Table 1 shows characteristics of the posterior end of males for species of
|Cosmocerca spp.||Plectanes + rosette papillae||Adanal|
|Puncatations of rosette papillae||References|
|C. ornata||5 pairs||Not stablished||Not stablished||Not stablished||Navarro et al. (1988)|
|C. ornata||5 pairs||Not stablished||Not stablished||6-7 pad-like protuberances around the posterior border only||Grabda-Kazubska and Tenora (1991)|
|C. commutata||7 pairs||Not stablished||Several pairs||Interior and exterior rosette: 15||Grabda-Kazubska and Tenora (1991)|
|C. parva||5-7 pairs + 1 unpaired||1 + 2-4||3 pairs||Interior and exterior rosette: 12-16||Mordeglia and Digiani (1998)|
|C. podicipinus||5 pairs||3 pairs||Not stablished||Interior rosette: 11-12; exterior rosette: 12-15||González and Hamann (2010b)|
|C. parva||5-7 pairs||1 + 3 pairs||Not stablished||Interior rosette: 10-11; exterior rosette: 12-14||González and Hamann (2010b)|
|C. parva||4-5 pairs||1 + 3 pairs||Not stablished||Interior|
rosette: 12-15; exterior
|González and Hamann (2008)|
These rosette papillae are formed by two circles of punctuations, one internal and one external. The number of punctuations in each circle varies among species and within the same species for individuals collected from different hosts (González and Hamann, 2008; 2010b) (Fig. 10.; Fig. 11. 44). In the genus Cosmocercoides, the caudal rosette papillae are not raised above the cuticular surface.
Phasmids: these are paired glandular sensory organs situated laterally in the caudal region and opening to the surface by a slit or pore (Fig. 14. 58).
As in the previous case, the structures and modifications of the cuticle that are observed in the posterior body end of adult specimens do not occur in larvae (Fig. 14. 59).
The eggs are variable in size, shape and structure; they usually have a many-layered shell with either smooth or rough, sometimes sculptured, external surface, and their poles may bear a characteristic operculum or plug. Among the nematode parasites of amphibians, eggs may present punctuations (Pharyngodonidae) (Fig. 15. 60, 61), an operculum (
The area of the body inmediately anterior and posterior to the vulvar opening is called vulvar region. In most females of nematode parasites of amphibians, this may be simply an opening transversal to the longitudinal body axis without any special striation, as in the genus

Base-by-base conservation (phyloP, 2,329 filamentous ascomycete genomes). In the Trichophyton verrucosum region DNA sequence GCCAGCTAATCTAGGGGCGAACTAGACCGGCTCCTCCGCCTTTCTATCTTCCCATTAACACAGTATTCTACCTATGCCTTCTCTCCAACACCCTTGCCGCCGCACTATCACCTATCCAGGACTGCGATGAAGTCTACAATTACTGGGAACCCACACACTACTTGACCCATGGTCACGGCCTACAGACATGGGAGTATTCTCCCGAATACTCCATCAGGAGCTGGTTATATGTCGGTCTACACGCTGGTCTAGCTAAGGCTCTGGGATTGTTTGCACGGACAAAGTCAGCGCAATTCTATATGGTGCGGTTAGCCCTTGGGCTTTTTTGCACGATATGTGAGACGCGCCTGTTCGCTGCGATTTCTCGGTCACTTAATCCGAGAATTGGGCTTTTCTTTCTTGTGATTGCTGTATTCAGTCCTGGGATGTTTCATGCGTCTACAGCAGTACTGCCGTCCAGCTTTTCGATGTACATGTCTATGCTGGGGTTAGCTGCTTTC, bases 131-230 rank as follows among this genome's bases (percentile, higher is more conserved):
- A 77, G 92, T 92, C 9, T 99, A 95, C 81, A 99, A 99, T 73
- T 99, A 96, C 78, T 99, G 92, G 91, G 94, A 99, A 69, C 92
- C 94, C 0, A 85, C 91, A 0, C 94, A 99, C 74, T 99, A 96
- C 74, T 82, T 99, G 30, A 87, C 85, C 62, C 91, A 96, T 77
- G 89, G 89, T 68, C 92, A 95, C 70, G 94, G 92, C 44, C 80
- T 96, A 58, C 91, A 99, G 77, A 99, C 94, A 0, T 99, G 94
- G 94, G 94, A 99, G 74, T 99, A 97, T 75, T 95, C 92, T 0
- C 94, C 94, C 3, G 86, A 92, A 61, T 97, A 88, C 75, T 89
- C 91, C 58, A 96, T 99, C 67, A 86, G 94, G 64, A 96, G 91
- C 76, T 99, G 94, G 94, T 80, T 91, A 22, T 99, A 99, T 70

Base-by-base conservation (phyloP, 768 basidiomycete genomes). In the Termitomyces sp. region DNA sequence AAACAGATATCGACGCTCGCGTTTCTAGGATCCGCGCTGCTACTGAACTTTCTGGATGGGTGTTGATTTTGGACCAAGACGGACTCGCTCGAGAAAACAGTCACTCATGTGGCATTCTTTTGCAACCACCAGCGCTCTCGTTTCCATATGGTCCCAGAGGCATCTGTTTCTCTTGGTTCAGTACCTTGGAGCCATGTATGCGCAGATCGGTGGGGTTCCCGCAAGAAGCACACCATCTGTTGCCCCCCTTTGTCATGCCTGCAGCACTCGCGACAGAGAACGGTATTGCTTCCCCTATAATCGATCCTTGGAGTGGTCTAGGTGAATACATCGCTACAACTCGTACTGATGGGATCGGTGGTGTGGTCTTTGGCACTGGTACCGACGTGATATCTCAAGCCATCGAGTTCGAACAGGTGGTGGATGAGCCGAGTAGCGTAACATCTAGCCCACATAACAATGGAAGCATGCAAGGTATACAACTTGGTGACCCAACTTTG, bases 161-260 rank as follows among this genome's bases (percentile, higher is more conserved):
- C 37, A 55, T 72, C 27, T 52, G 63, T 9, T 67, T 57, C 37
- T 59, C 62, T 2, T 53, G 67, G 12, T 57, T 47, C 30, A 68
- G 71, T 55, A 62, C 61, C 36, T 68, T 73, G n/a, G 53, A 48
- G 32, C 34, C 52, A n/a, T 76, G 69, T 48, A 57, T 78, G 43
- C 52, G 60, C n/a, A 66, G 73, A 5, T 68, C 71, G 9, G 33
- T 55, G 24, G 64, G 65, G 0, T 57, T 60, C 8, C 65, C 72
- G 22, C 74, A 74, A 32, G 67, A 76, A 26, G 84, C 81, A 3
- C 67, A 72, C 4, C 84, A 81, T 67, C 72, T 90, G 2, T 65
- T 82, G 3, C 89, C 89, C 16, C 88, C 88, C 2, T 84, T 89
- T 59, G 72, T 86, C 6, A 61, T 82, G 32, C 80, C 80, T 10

Nematodes usually have two spicules; each one is essentially a tube covered by a sclerotized cuticle and containing a central protoplasmic core. In terms of the taxonomy of nematode parasites of amphibians, the importance of the spicules lies in their morphology and size, and not in the presence of ornamentation on the cuticle of these structures. In this case the spicules can be studied with SEM only when they are outside the individual, i.e., when protruding from the cloaca (Figs. 17. 65-67).
The tegument of trematodes is syncytial and consists of a tegumental outer membrane (trilaminate), a matrix (with discoid bodies, membranous bodies and usually mitochondria) and a basal tegumental membrane. The tegument is variously interrupted by cytoplasmatic projections of gland cells and by openings of excretory pores. The tegumental surface often contains ornamentations such as spines between the outer and basal membranes; these are often present in different areas of the body; there are also numerous sensory papillae, pits and ridges of various configurations (Fried, 1997; Schmidt and Roberts, 2000). The surface topography of the cirrus of digenetic trematodes also shows spine-shape protrusions and papillae (Bušta and Našincová, 1987).
3.2.1. Tegument of suckers
The rim of the oral and ventral suckers in some species of digenean parasites of amphibians (both larval and adult) shows sensory papillae with variable morphology and distribution. Thus, papillae may appear as button-like structures and can be distributed as single and double papillae on the oral and ventral surfaces of the sucker (Hamann and González, 2009; Mata-López, 2006; Nadakavukaren and Nollen, 1975). In other digeneans, the oral sucker has a spongy surface with numerous pores (Whitehouse, 2002). Figure 17 (68-70) show some characteristics of the tegument of the oral and ventral suckers of digenean trematodes found in Argentinean amphibians.
3.2.2. Tegument of the ventral surface
The tegument of digenean trematodes (larval and adults) that occur in amphibian hosts shows spines with varied morphology (e.g. scale-like spines) and variable distribution; they generally extend from the anterior end to variable levels of the posterior region (Hamann and González, 2009; Razo-Mendivil et al., 2006). In other digeneans, the surface of the tegument possesses regular ridges and interspersed protuberances (Nadakavukaren and Nollen, 1975). Figure 19. (71-72) show the shape and distribution of spines found in the tegument of some digenean parasites of Argentinean amphibian.
The body surface of acanthocephalans has 5 layers. The outermost layer is the epicuticle, followed by the cuticle which is composed mainly of lipoproteins; the third layer has a homogeneous nature; the fourth layer possesses fibrous bands besides mitochondria, bladders and lacunar channels, and the fifth layer contains scarce fibres but larger and more abundant lacunar channels than in the previous layer (Olsen, 1974).